};setTimeout(greeting.displayMessage, 1000);;

Unfortunately, it gives the output as Hello undefined, undefined.

Here setTimeout() function uses the greeting.displayMessage as a callback, still it invokes greeting.displayMessage as a regular function, rather than a method. And during a regular function invocation this equals the global object, which is window in the case of the browser environment.

Solution: We can either make use of wrapper function or can use built-in method bind.

a. Using wrapper function.

This will work because it receives greeting from the outer lexical environment, and then calls the method normally.

let greeting = {
    message: 'Good morning!', 
    name: 'Sourabh',displayMessage() {
        console.log(`Hello ${}, ${this.message}`);
};setTimeout(function() {
}, 1000);

b. Bind keyword can be used.

Here we take the method greeting.displayMessage and bind it to greeting. The displayMessage is a “bound” function, that can be called alone or passed to setTimeout (doesn’t matter, the context will be right).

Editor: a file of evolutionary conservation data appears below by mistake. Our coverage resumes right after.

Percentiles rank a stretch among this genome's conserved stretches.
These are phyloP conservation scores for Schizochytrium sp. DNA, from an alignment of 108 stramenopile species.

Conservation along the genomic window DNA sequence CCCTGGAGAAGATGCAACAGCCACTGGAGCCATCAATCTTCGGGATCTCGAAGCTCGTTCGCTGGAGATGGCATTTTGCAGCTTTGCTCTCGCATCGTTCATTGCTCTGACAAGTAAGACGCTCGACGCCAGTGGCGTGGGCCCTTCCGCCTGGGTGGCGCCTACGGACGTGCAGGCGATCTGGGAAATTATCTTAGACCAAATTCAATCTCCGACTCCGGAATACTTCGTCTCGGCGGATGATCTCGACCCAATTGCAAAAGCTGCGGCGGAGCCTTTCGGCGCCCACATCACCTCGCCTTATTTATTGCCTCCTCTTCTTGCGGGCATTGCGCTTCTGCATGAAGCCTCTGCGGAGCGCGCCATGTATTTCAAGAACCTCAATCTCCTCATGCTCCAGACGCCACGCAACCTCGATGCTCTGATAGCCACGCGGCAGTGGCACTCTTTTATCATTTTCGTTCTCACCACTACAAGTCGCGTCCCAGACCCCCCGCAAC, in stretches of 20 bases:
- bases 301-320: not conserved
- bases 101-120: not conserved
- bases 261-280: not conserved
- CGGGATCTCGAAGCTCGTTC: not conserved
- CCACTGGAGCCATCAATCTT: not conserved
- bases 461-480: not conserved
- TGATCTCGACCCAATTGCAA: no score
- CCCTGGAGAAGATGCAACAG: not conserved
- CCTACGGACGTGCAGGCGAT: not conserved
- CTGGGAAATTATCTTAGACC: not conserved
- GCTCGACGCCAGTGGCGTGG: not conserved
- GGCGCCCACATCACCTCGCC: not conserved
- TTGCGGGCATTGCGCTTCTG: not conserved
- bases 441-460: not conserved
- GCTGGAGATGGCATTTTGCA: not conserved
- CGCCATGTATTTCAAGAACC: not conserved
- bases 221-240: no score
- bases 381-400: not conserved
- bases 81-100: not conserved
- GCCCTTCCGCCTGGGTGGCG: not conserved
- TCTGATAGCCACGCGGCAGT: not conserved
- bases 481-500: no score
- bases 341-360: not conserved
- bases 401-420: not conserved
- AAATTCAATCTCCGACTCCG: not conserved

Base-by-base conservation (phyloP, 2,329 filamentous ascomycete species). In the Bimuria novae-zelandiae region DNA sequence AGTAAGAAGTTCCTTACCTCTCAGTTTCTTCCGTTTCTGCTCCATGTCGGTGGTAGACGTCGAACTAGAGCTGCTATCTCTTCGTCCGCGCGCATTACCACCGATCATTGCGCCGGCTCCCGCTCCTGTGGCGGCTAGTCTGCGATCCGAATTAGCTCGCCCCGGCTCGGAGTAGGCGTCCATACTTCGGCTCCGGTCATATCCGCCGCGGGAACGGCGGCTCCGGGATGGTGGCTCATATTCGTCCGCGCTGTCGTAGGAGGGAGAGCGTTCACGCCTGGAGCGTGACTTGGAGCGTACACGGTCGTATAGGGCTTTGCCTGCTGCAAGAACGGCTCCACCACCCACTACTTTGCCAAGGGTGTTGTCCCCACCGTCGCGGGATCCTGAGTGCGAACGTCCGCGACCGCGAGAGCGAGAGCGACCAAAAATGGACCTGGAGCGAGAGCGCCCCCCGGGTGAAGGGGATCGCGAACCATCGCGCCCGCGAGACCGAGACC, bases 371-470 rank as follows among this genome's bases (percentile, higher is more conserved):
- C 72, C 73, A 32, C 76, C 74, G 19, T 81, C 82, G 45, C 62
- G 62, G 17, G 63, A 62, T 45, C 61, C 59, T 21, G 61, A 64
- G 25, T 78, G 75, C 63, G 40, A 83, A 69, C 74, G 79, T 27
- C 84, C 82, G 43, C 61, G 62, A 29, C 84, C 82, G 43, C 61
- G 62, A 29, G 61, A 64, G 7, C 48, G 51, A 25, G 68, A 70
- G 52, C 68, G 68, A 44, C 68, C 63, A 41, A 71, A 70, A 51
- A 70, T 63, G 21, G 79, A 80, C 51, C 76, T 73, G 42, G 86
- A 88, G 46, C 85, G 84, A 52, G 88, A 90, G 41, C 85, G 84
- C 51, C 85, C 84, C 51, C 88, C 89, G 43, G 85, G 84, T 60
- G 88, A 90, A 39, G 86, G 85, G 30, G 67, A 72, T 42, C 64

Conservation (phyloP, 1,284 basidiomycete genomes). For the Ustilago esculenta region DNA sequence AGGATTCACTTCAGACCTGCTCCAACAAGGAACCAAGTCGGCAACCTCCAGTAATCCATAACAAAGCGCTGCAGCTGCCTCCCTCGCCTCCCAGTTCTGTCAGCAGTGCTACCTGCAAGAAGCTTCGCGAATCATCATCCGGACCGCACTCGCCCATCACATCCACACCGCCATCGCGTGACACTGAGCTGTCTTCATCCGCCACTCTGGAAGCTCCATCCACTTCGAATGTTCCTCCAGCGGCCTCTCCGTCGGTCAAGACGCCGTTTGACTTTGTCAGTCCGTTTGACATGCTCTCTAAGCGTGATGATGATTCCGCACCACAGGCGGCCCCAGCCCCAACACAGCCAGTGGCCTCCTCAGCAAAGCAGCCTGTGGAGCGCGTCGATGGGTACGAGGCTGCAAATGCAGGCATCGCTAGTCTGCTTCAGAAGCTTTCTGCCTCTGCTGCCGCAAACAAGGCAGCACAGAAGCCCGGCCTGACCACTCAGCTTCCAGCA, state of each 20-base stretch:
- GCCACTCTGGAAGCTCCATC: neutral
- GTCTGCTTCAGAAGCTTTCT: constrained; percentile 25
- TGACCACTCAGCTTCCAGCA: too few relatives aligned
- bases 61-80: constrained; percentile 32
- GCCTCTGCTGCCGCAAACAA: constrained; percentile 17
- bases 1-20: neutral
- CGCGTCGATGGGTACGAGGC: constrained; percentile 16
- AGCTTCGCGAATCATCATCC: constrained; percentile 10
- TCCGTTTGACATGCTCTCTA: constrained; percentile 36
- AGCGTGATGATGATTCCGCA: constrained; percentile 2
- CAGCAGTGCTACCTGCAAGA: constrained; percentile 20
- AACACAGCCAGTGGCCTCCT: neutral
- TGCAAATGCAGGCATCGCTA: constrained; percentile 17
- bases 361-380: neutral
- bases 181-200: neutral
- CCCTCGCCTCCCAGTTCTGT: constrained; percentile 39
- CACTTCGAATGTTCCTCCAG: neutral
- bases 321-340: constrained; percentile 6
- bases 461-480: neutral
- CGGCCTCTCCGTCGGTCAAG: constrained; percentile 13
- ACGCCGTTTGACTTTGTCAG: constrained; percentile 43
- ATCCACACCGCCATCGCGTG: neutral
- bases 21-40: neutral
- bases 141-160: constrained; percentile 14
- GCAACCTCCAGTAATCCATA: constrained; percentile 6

let greeting = {
    message: 'Good morning!', 
    name: 'Sourabh',displayMessage() {
        console.log(`Hello ${}, ${this.message}`);
};let welcomeMessage = greeting.displayMessage.bind(greeting);setTimeout(welcomeMessage, 1000);

Singleton Pattern In JavaScript

In JavaScript context, Singleton is an object that is used to create namespace and group together a related set of methods and attributes (encapsulation) and if we allow to initiate then it can be initiated only once.

The simplest way I can think of, to create a singleton pattern which consumes less time and also avoids the amount of cross question in the interview is here.

function getInstance() {
  if(typeof instance === 'object') {
   console.log("object exists");
    return instance;
  instance = this
}var a = new getInstance();
var b = new getInstance(); // object exists
var c = new getInstance(); // object exists

If you didn’t know any of these, you likely have grown at least a little in your knowledge of JavaScript. And if you knew them all, then hopefully this was an attempt to practice and grow your knowledge.

. . . . .

Good luck on your interviews. Enjoy reading… Thanks!

Sourabh Sinha